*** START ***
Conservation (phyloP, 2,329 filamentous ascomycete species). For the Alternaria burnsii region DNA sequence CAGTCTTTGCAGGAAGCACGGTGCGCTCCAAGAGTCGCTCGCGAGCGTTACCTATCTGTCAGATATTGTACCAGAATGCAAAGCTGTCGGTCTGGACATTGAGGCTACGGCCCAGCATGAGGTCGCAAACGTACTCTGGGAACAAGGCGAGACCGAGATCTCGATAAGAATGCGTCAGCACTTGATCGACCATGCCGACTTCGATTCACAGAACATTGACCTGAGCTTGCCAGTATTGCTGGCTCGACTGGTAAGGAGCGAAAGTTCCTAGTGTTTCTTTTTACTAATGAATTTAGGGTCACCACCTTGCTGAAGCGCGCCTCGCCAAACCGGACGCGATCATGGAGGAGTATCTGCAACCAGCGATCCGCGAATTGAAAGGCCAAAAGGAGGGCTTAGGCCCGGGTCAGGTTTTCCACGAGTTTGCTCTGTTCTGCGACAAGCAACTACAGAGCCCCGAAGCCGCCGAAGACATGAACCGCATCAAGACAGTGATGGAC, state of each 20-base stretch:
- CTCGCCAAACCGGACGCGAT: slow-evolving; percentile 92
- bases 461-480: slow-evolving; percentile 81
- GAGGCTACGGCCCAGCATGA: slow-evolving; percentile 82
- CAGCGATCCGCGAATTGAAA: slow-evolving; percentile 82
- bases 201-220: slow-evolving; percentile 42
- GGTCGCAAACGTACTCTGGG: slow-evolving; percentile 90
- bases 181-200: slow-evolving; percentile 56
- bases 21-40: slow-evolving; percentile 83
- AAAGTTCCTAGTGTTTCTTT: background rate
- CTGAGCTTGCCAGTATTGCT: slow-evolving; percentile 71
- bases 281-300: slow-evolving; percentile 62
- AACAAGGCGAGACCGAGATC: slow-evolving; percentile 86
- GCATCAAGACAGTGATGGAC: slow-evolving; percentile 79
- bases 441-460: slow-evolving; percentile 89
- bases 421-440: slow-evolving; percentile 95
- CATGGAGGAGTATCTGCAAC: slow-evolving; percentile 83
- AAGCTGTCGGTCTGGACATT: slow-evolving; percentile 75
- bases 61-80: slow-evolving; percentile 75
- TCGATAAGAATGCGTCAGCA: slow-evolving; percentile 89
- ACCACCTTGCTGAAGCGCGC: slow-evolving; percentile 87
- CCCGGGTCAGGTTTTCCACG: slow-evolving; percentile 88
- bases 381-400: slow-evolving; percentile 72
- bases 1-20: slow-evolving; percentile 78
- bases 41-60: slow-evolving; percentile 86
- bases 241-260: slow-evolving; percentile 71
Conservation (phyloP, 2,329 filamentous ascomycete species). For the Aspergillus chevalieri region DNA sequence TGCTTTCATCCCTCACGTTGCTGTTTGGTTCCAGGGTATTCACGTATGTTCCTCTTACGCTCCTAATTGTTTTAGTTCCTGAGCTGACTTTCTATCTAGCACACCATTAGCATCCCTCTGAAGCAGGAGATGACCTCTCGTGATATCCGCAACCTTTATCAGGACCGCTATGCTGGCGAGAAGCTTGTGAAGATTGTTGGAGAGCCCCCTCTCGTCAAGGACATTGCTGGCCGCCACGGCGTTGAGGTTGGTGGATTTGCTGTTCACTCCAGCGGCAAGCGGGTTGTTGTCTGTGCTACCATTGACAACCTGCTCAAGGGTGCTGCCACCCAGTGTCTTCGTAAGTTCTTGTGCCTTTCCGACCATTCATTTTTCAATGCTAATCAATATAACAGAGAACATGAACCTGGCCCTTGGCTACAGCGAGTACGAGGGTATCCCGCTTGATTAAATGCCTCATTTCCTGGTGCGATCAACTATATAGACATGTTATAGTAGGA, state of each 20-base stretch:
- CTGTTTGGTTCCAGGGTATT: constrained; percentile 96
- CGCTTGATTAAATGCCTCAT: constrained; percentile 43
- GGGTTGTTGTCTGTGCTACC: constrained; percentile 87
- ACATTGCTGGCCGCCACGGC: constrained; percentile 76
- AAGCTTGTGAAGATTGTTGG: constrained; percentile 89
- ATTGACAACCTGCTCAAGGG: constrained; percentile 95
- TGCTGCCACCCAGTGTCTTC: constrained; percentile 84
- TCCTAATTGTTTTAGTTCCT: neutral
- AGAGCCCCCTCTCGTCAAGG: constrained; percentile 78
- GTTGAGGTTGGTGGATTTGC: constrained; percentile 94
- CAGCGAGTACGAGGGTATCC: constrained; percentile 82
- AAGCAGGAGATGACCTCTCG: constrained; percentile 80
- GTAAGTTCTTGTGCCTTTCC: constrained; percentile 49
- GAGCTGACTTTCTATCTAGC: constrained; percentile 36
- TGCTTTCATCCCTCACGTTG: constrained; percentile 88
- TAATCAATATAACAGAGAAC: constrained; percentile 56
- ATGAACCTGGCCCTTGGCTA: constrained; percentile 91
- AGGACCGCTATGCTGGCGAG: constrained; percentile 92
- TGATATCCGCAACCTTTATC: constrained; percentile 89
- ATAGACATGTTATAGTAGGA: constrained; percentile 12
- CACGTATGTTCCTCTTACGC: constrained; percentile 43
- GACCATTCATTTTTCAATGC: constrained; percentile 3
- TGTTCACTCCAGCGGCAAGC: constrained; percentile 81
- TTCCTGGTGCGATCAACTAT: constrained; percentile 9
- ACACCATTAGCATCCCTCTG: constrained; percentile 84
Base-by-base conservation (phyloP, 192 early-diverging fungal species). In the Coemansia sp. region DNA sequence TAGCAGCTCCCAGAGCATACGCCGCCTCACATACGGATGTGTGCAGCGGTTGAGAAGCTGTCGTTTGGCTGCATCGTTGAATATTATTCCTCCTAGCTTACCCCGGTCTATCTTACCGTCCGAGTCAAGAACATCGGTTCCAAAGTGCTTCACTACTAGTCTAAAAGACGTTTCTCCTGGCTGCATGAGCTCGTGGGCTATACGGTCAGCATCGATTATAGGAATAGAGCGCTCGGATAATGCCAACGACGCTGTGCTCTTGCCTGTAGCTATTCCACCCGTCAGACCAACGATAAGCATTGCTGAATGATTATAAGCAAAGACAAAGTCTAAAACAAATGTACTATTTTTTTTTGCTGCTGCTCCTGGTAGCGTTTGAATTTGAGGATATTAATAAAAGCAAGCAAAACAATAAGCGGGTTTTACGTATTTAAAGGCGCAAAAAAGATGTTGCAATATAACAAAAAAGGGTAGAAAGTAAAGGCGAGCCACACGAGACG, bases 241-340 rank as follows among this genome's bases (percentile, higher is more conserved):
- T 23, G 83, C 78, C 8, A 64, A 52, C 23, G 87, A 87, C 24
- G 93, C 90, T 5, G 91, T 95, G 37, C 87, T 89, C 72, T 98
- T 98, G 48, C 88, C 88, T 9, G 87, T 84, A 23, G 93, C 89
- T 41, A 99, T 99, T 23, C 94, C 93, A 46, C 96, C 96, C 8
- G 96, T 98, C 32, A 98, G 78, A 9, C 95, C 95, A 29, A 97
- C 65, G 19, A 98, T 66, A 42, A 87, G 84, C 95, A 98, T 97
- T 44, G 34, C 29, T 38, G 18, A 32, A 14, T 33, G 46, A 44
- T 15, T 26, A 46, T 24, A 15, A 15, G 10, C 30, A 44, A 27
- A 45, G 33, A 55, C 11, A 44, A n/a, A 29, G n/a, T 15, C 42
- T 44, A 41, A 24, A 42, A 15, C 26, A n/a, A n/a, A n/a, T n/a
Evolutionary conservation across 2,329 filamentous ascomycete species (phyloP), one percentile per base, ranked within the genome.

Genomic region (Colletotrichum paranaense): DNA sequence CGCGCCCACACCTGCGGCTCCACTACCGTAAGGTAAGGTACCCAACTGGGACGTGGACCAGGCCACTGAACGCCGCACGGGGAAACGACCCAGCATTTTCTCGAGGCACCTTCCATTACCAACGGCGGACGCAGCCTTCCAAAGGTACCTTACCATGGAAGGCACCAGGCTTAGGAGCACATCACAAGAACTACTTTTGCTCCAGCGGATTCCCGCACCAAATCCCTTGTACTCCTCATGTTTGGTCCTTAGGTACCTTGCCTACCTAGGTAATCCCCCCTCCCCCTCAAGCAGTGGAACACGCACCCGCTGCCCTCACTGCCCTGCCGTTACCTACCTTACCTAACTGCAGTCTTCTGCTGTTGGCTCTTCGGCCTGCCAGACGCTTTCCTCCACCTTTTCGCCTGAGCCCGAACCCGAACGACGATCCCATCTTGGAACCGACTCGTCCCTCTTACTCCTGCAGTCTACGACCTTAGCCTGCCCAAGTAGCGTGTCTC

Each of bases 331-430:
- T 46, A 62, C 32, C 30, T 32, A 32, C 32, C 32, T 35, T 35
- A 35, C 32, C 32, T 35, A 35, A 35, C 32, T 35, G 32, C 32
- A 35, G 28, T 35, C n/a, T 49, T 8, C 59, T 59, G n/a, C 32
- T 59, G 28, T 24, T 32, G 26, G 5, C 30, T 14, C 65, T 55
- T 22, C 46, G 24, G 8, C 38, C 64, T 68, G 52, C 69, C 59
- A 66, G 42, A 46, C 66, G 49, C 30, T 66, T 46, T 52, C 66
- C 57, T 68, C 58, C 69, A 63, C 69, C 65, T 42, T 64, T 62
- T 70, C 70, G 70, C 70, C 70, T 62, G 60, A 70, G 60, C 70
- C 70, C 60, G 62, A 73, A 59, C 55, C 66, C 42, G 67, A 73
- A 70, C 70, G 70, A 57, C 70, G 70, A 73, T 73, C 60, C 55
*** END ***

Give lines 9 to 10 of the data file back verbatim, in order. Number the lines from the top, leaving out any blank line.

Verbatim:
- bases 21-40: slow-evolving; percentile 83
- AAAGTTCCTAGTGTTTCTTT: background rate